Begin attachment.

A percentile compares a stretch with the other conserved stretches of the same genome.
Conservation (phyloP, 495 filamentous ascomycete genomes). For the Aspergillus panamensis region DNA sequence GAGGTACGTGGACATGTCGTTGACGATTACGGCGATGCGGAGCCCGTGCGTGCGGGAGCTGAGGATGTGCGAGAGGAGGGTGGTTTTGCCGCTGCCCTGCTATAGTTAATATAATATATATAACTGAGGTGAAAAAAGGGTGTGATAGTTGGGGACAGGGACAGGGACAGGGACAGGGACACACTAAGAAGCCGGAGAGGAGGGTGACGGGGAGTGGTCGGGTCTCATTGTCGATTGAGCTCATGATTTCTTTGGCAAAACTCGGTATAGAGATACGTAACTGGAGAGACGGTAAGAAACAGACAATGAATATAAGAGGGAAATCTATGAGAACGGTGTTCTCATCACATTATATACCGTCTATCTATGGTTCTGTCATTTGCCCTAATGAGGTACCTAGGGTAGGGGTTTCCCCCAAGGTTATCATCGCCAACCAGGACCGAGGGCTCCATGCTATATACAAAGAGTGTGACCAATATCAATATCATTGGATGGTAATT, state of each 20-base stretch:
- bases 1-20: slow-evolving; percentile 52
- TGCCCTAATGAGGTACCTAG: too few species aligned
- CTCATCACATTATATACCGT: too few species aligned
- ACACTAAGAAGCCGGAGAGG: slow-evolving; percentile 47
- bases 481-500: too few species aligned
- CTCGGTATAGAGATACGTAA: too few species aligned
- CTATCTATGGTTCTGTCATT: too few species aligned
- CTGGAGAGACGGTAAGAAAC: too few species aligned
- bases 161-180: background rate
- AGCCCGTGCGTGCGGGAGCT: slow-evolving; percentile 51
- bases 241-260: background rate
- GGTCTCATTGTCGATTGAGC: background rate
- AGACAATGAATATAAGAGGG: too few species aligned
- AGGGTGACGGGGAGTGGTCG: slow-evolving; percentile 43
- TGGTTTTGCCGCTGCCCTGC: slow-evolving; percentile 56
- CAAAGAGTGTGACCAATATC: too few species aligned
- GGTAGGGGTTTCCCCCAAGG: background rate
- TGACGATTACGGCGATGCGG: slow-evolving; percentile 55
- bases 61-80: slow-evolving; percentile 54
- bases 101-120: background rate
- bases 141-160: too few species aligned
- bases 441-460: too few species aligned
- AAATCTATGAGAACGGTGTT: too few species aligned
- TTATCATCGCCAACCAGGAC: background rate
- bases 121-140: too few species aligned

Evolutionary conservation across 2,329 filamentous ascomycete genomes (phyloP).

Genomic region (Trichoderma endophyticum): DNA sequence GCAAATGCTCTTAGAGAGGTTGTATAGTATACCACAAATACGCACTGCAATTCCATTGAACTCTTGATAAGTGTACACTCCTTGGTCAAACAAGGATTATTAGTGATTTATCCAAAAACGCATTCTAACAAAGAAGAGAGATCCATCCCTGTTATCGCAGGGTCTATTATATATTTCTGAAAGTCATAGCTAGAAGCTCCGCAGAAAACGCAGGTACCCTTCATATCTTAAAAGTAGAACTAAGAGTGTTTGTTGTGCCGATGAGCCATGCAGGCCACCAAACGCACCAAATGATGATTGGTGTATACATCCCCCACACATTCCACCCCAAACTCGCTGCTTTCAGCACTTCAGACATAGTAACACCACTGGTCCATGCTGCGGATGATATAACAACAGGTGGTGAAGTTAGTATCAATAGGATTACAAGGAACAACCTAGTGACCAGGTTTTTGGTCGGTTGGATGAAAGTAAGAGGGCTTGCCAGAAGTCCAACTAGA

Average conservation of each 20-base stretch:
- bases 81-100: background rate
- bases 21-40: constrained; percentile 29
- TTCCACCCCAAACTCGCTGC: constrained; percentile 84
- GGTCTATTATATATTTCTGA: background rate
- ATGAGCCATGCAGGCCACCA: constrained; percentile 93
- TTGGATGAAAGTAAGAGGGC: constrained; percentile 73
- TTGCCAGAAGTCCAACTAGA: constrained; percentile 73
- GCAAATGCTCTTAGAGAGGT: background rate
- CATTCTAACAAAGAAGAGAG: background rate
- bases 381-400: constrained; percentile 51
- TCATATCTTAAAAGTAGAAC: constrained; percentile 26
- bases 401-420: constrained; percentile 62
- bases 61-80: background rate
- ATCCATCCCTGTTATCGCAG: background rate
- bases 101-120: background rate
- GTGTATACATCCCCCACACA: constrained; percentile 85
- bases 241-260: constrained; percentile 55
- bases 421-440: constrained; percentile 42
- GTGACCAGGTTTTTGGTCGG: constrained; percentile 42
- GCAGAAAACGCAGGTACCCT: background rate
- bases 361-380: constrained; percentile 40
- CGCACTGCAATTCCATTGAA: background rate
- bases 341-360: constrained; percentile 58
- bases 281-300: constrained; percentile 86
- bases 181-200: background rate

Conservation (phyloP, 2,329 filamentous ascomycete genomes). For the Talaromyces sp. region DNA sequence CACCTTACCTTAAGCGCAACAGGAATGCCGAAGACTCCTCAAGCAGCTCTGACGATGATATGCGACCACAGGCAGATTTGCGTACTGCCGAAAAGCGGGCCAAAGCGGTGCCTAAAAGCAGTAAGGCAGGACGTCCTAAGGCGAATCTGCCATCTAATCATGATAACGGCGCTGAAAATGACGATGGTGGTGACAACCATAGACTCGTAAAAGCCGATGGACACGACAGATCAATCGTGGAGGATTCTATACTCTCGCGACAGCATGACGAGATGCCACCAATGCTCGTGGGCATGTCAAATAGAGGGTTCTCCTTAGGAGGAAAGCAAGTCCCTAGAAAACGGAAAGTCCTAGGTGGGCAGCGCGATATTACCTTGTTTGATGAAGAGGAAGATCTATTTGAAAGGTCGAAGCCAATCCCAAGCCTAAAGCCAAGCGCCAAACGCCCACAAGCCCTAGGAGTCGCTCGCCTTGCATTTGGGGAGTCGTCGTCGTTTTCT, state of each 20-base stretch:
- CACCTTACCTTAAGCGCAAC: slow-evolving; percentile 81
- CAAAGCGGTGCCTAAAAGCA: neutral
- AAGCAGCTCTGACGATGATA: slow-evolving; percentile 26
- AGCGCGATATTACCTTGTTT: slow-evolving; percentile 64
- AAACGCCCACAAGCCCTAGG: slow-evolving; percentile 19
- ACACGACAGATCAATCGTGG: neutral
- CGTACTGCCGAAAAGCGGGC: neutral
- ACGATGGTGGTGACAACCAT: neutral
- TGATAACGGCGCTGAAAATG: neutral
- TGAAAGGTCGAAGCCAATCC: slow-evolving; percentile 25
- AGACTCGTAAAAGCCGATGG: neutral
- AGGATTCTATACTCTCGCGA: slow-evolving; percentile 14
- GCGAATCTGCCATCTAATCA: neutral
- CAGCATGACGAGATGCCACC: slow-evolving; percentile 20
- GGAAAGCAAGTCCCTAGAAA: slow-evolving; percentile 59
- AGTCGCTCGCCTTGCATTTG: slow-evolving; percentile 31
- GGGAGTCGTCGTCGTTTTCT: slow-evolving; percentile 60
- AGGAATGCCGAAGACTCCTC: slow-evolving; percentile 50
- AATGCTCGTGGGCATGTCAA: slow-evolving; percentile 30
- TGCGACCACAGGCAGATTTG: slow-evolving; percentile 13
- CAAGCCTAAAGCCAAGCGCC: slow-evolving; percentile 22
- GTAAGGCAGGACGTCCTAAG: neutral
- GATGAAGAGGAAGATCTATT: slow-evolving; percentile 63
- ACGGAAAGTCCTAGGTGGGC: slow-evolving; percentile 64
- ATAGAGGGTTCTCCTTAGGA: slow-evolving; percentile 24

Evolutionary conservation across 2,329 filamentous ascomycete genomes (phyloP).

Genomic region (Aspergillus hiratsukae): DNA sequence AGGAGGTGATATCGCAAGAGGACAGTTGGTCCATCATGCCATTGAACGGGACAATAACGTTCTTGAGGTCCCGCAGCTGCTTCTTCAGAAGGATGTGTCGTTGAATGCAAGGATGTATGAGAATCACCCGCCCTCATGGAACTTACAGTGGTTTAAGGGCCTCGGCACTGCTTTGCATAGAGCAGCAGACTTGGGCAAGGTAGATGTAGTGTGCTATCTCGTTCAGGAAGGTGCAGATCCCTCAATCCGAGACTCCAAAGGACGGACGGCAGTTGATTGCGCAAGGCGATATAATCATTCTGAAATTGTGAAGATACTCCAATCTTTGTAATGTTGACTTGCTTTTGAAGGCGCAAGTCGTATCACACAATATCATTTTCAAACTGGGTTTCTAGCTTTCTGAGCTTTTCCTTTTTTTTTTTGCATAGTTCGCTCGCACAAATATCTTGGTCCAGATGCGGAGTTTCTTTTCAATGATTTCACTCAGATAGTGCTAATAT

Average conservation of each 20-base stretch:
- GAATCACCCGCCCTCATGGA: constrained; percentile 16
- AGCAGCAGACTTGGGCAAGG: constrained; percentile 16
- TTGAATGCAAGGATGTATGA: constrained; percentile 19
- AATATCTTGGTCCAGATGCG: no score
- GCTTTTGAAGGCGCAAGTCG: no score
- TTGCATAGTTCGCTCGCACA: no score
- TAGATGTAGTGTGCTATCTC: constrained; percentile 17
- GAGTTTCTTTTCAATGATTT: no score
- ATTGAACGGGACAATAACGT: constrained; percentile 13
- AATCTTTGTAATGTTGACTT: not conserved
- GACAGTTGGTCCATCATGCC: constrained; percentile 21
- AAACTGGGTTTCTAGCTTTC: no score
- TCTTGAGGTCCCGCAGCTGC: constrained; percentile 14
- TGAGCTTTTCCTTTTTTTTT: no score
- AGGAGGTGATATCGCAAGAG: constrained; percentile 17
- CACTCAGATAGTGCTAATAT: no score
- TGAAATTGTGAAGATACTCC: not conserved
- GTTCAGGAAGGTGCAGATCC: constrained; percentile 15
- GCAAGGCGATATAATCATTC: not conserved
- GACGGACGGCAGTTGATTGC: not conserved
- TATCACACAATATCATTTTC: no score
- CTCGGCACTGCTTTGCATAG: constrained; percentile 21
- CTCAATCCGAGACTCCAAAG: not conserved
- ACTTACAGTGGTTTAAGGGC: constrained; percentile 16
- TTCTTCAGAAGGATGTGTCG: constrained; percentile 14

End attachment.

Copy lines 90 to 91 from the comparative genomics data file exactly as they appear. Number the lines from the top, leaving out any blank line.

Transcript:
- TTGCATAGTTCGCTCGCACA: no score
- TAGATGTAGTGTGCTATCTC: constrained; percentile 17